Study examines effectiveness of telemonitoring vital signs

April 16, 2010, Case Western Reserve University

Like the bleeps of an alarm clock, TeleCare, a home monitoring device, gives the chronically ill a wake-up call: "It's time to take your vitals."

Researchers from Case Western Reserve University and Cleveland State University will study how effective TeleCare is in keeping individuals with complex health issues healthy and out of the hospital.

CWRU's University Center on Aging and Health awarded a one-year pilot grant to investigators Elizabeth Madigan from the Frances Payne Bolton School of Nursing, Rebecca Boxer from the School of Medicine at CWRU, and Amir Poreh from Cleveland State, for the study, "Supporting Self-Management with Telehealth for Patients with Multiple Morbidity."

The researchers will work with the 40 patients under the care of the Cleveland Visiting Nurses Association (VNA) of Ohio, headquartered in Cleveland. The patients suffer from one or more of the following illnesses: heart failure, (COPD) and diabetes. They also experience symptoms of depression, anxiety or difficulties making decisions.

The Cleveland VNA has about 100 TeleCare monitors in use to track heart rates, blood pressures, , temperature, weight and blood sugar of patients on days when the visiting nurses do not make house calls.

When the device announces the time to take vital signs, the patient plugs the device into the telephone jack, attaches various pieces of medical equipment (like a blood pressure cuff or scales) to the device and then records the data. The information is sent directly to a specially-trained VNA nurse at a computer station, who tracks the data for health changes that signify a potential medical issue.

According to Madigan, the technology allows health care organizations like the VNA to monitor and extend care beyond the regular home visit and find changes in the health condition before it might reach a critical stage.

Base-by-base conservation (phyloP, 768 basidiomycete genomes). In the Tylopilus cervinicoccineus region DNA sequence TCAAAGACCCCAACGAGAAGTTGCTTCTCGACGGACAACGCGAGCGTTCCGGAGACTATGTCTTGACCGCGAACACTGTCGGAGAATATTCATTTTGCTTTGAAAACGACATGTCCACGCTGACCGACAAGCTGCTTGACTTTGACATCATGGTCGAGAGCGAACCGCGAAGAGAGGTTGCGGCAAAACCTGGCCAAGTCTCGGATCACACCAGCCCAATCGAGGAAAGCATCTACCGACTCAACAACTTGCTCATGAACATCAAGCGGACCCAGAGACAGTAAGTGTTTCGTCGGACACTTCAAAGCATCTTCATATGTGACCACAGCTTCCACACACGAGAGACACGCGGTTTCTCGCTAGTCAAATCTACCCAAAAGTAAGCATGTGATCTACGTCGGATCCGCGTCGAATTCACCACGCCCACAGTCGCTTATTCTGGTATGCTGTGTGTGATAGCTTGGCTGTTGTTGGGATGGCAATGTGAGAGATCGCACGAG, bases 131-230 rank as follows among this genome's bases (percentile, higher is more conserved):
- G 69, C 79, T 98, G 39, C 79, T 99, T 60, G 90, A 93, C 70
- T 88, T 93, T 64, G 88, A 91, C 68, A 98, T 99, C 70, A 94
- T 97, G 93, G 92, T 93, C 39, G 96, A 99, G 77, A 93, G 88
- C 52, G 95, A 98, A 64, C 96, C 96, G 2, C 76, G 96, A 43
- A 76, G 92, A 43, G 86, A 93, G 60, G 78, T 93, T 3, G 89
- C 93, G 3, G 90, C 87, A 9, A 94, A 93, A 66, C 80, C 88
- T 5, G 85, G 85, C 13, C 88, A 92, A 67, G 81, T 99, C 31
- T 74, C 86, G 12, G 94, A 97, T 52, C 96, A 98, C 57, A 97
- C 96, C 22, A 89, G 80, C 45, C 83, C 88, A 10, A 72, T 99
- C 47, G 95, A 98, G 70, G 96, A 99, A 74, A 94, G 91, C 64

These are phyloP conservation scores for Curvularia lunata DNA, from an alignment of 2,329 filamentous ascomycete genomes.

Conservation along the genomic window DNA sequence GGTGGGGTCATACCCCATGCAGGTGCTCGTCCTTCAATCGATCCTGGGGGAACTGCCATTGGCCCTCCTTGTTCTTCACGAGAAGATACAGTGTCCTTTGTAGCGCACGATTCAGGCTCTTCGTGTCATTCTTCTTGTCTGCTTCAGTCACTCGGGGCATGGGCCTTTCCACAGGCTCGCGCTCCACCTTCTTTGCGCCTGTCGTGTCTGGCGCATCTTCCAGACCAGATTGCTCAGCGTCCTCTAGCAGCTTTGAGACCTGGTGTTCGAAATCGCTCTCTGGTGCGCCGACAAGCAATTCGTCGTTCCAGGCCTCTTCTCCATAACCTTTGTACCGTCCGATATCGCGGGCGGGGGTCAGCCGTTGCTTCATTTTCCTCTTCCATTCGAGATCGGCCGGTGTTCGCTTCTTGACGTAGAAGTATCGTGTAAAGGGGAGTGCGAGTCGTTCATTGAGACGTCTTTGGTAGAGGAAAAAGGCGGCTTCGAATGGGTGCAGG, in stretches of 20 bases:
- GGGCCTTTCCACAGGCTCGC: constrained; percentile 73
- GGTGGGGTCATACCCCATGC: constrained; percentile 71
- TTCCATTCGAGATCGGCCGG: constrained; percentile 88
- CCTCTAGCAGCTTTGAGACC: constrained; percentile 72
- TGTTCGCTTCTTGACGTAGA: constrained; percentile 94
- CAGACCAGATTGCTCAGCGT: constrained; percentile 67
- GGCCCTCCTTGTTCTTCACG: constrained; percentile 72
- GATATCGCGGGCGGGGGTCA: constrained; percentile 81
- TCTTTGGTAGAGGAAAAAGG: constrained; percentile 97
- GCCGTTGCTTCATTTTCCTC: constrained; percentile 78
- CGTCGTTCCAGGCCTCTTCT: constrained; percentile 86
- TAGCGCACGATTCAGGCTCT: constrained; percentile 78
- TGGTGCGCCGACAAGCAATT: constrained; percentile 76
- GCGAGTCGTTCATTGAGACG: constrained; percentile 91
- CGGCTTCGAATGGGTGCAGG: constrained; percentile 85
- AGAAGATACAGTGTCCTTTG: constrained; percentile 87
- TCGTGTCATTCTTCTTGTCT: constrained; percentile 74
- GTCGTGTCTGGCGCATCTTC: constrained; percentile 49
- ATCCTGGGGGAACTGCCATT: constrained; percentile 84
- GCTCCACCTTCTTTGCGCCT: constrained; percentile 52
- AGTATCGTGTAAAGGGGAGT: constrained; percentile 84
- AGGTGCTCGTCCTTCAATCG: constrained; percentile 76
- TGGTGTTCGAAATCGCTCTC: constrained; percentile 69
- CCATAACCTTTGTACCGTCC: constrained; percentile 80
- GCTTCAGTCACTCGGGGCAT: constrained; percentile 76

An example says Madigan, who is a professor of nursing, is an elevated weight gain in a person with heart failure—a sign of potential fluid overload.

"Generally patients like this monitoring," said. While it is distant monitoring, "it's another set of eyes on their health conditions."

The VNA has used the monitors for about seven years, but past studies on home telehealth monitoring have been done on the ideal or controlled patients.

Because the targeted illnesses in this study also are associated with cognitive or mental health changes, the researchers want to see if the technology is effective in helping "the real patient with real issues" manage their illnesses.

"We hope to find out which patients benefit the most from telehealth monitoring," Madigan said.

Related Stories

Recommended for you

Best of Last Year—The top Medical Xpress articles of 2017

December 20, 2017
It was a good year for medical research as a team at the German center for Neurodegenerative Diseases, Magdeburg, found that dancing can reverse the signs of aging in the brain. Any exercise helps, the team found, but dancing ...

Pickled in 'cognac', Chopin's heart gives up its secrets

November 26, 2017
The heart of Frederic Chopin, among the world's most cherished musical virtuosos, may finally have given up the cause of his untimely death.

Sugar industry withheld evidence of sucrose's health effects nearly 50 years ago

November 21, 2017
A U.S. sugar industry trade group appears to have pulled the plug on a study that was producing animal evidence linking sucrose to disease nearly 50 years ago, researchers argue in a paper publishing on November 21 in the ...

Female researchers pay more attention to sex and gender in medicine

November 7, 2017
When women participate in a medical research paper, that research is more likely to take into account the differences between the way men and women react to diseases and treatments, according to a new study by Stanford researchers.

Drug therapy from lethal bacteria could reduce kidney transplant rejection

August 3, 2017
An experimental treatment derived from a potentially deadly microorganism may provide lifesaving help for kidney transplant patients, according to an international study led by investigators at Cedars-Sinai.

Exploring the potential of human echolocation

June 25, 2017
People who are visually impaired will often use a cane to feel out their surroundings. With training and practice, people can learn to use the pitch, loudness and timbre of echoes from the cane or other sounds to navigate ...

0 comments

Please sign in to add a comment. Registration is free, and takes less than a minute. Read more

Click here to reset your password.
Sign in to get notified via email when new comments are made.